3) The proposed initiatives give broad power to regulate retail marijuana stores to the Department of Revenue, which also controls medical marijuana licensing in the state. Even though the DOR does oversee alcohol as well, marijuana is much more similar to medical marijuana than it is alcohol, so it is logical to assume the DOR will use its broad powers to create rules which model its medical marijuana rules, not its alcohol rules.

4) The proposed initiatives set a limit on possession of marijuana by consumers of 1 ounce and 6 plants.

However, there is no limit on the amount of alcohol that can be purchased in a retail alcohol store. This is a fundamental difference in the regulation of the two products. If alcohol consumers were only allowed to purchase one ounce of vodka at a time, it would require an entirely different set of regulations. The Liquor Code would be far different from the one we have today. This fundamental difference in quantity limits means it would be misleading to voters to say marijuana was regulated in a manner "similar to alcohol" under the proposed initiatives. This misleads the public into thinking that there are no limits on marijuana possession, just as there are none on alcohol

5) The proposed initiatives will likely result in the need for the Department of Revenue to create a database of marijuana consumers, so that they can track their purchases to make sure that consumers are not exceeding the limits. There is no such database required for liquor store sales.

6) Marijuana is illegal under Federal Law, and thus cannot be regulated like alcohol, a legal substance. To say it is "similar to alcohol" misleads voters into thinking that marijuana is legal under federal law.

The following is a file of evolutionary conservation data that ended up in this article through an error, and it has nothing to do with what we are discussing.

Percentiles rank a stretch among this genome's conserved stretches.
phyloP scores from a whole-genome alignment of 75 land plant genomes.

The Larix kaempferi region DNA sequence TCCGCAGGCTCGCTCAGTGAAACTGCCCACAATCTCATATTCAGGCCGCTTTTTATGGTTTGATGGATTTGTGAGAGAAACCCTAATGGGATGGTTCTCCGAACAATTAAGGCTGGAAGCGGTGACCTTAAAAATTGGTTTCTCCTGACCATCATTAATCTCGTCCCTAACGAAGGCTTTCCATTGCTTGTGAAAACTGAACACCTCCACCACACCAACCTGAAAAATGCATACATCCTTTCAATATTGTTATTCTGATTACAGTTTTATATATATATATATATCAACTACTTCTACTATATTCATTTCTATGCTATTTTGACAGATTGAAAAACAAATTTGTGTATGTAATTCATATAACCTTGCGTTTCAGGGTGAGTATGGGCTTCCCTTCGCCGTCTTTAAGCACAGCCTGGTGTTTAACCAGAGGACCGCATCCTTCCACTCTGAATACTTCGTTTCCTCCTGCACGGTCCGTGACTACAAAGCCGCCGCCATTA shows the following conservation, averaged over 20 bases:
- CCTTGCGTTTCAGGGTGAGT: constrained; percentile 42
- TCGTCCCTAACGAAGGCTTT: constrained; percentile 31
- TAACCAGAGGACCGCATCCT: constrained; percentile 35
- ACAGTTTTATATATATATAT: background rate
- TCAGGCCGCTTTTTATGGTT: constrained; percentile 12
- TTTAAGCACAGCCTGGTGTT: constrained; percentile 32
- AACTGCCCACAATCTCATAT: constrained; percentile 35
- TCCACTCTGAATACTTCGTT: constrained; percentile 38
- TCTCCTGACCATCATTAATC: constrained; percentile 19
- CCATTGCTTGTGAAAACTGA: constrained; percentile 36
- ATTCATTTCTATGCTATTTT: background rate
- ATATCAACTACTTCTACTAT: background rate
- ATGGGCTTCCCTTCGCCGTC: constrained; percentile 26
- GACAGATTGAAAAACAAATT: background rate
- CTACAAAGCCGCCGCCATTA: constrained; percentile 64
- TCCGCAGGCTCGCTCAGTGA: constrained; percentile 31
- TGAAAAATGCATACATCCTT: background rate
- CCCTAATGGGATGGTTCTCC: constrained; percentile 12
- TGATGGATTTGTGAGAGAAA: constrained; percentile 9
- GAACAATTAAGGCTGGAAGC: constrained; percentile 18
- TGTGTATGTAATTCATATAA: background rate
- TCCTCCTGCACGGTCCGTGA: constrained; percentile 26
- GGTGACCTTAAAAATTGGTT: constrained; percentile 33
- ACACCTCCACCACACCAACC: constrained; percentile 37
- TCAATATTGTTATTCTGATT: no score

7) Marijuana consumers risk federal arrest and therefore will have need for more privacy rules than alcohol consumers.

II. The titles include an impermissible catch phrase
The phrase "similar to alcohol" is a catch phrase used to appeal to the emotions of people who want marijuana to be treated with leniency. The use of this catch phrase will mislead voters into thinking that the regulation will be similar to alcohol. However, because of the substantial differences between marijuana and alcohol regulation outlined above, it is clear that marijuana will be treated much stricter than alcohol and much more similarly to medical marijuana by the Department of Revenue. The use of a catch phrase is forbidden in titles. It will mislead voters into voting in favor of a leniency in laws similar to alcohol, when in reality they will be voting for much greater scrutiny and stricter regulations than retail liquor stores. Medical marijuana is now regulated stricter than plutonium in Colorado.
In conclusion, the titles as set are misleading and contain an impermissible catch phrase. I request that my Motion for Rehearing be granted, or, alternatively, for the Title Board to amend the titles of the proposed initiatives to state "providing for the regulation of marijuana in a manner similar to medical marijuana with enforcement through the Department of Revenue."


Corey Donahue
Certificate of Service
The above Motion for Rehearing was emailed to the proponents of the initiatives
Mason Tvert, SAFER
Brian Vicente, Sensible